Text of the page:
High Need Districts

This information is specifically directed at Robert Noyce Teaching Fellows.

High Need Districts: A Definition

As Teaching Fellows in the Robert Noyce Scholars program, you have committed to teaching science or mathematics for a minimum of four years in high need school districts after completing your teacher training program here at Tufts.

Definitions differ by state, so for the purposes of this program, the National Science Foundation defines a high need district as one that meets at least one of the following criteria:

(A) a high percentage of individuals from families with incomes below the poverty line;

  • Take a look at the 2010-2011 Selected Populations Report on the Massachusetts Department of Elementary and Secondary Education website. This report includes the enrollment of selected populations – first language not English, limited English proficient, special education, low-income, free lunch and reduced lunch – for all students in public schools and charter schools in Massachusetts. (Look carefully at the low income column – the entire table is sortable by this and other indicators – for the purposes of this NSF criterion.)

(B) a high percentage of secondary school teachers not teaching in the content area in which the teachers were trained to teach;

or

(C) a high teacher turnover rate*.

The following area districts, among many others in the state, qualify: Barnstable, Boston, Cambridge, Codman Academy Charter Public School, Chelsea, Everett, Greenfield, Holyoke, Lawrence, Lowell, Lynn, Malden, New Bedford, Peabody, Revere, Salem, Somerville, Springfield, Quincy and Worcester.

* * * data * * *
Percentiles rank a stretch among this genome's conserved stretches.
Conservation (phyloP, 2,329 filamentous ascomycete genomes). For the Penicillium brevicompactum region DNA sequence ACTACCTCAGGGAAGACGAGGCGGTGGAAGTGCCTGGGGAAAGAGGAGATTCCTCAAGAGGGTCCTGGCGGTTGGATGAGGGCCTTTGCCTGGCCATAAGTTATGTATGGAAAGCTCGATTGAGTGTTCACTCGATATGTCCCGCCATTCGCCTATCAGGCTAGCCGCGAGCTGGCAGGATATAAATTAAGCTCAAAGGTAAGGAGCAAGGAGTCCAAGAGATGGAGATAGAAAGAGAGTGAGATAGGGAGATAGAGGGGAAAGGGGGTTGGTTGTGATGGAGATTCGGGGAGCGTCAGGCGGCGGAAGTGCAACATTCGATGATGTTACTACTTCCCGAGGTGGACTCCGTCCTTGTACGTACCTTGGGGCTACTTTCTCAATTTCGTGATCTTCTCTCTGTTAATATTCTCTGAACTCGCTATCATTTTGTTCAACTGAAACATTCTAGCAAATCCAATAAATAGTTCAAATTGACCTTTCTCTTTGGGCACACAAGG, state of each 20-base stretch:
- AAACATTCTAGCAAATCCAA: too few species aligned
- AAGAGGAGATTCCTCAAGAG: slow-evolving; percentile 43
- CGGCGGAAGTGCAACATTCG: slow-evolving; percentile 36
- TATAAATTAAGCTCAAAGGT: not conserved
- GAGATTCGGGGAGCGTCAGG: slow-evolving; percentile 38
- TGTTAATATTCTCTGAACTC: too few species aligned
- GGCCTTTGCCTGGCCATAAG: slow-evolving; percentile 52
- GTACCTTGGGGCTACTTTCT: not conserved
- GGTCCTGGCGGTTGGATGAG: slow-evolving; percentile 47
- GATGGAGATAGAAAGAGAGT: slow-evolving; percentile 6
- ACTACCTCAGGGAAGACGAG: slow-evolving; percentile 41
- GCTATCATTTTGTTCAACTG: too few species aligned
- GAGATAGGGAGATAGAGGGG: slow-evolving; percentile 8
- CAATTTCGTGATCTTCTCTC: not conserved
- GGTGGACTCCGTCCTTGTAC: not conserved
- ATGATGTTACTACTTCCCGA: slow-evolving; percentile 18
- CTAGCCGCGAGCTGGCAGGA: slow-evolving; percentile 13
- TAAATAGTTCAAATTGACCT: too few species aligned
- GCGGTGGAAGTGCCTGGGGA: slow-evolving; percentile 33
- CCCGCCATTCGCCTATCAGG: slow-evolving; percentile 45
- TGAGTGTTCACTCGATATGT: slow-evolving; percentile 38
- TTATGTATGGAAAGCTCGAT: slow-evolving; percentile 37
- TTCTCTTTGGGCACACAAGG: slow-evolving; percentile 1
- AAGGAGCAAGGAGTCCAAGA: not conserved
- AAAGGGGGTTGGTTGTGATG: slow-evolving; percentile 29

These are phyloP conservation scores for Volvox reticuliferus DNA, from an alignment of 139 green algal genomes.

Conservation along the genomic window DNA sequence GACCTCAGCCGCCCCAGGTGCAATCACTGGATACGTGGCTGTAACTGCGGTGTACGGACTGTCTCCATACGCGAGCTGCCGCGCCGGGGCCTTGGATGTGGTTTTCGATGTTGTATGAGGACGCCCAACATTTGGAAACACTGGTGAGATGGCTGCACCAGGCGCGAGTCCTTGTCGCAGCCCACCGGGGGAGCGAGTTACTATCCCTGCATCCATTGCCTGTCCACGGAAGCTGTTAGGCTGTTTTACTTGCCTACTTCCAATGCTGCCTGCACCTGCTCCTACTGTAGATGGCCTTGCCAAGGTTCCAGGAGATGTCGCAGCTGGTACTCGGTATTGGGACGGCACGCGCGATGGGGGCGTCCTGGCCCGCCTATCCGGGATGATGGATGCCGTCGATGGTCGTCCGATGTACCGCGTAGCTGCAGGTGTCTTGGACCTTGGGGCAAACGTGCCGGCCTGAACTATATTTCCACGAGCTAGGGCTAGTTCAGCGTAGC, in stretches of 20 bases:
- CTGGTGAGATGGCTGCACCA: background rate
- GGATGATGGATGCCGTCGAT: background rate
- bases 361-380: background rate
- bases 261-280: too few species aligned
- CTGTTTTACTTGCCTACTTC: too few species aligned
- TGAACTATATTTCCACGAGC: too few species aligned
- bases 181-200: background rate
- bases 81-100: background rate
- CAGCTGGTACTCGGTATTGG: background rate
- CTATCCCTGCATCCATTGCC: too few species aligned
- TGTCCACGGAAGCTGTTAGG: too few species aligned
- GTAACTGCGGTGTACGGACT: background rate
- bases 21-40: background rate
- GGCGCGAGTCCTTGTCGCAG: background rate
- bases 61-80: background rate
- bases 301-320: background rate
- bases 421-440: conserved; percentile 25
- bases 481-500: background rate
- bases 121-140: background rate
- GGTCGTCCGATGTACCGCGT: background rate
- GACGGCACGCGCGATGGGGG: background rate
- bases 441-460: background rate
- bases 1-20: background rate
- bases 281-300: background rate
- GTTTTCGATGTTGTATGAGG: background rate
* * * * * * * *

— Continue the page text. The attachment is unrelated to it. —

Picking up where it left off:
* The Massachusetts Department of Elementary and Secondary Education recently posted a new website that reports lots of k-12 district data, including teacher turnover.  This statistic is useful for high need district classification under Noyce requirements. On this webpage, click on “DART for Districts” and you will find teacher turnover data under the link for  “Leadership and Governance: Human Resources and Professional Development”.

High Need Districts: More Clarification

Math Professor and Noyce project P.I. Todd Quinto received the following information from the NSF Program Officer in 2012:

NSF does not have a list of high need school districts.  Generally, the school districts have this information, since it is related to Title I eligibility and free and reduced price lunch eligibility.

Poverty rates (percentage of families below the official poverty line) are available on the US Census website.  We do not specify what “high” is as it may vary from state to state.  AS A GENERAL RULE, YOU CAN CONSIDER ANY PERCENTAGE THAT IS GREATER THAN THE STATE AVERAGE OR NATIONAL AVERAGE TO BE HIGH. If all the schools in a district have poverty rates that are less than the state or national average, it would not be considered a high need school district.

If you are considering data on out-of-field teachers, you would want to look at data for out-of-field teachers in STEM disciplines, not all teachers, and compare to state data.  Similarly for teacher turnover. For example, if the national or state average turnover rate for teachers is 10% and the district turnover is greater than 10%, that would be high.

There is also a tool at the Department of Ed website for Teacher Loan Cancellation that allows you to look up schools designated by the U.S. Department of Education as having a “high” concentration of students from low-income families by state.  Again, the word “high” is not defined.

The Noyce Scholar can teach in any school in a high need district and IF YOU FIND A SCHOOL ON THIS LIST, THEN THE WHOLE DISTRICT IS ELIGIBLE AS FAR THE NOYCE TEACHING REQUIREMENT GOES.  You can tell your Fellows about this tool if they want to check a particular school or district.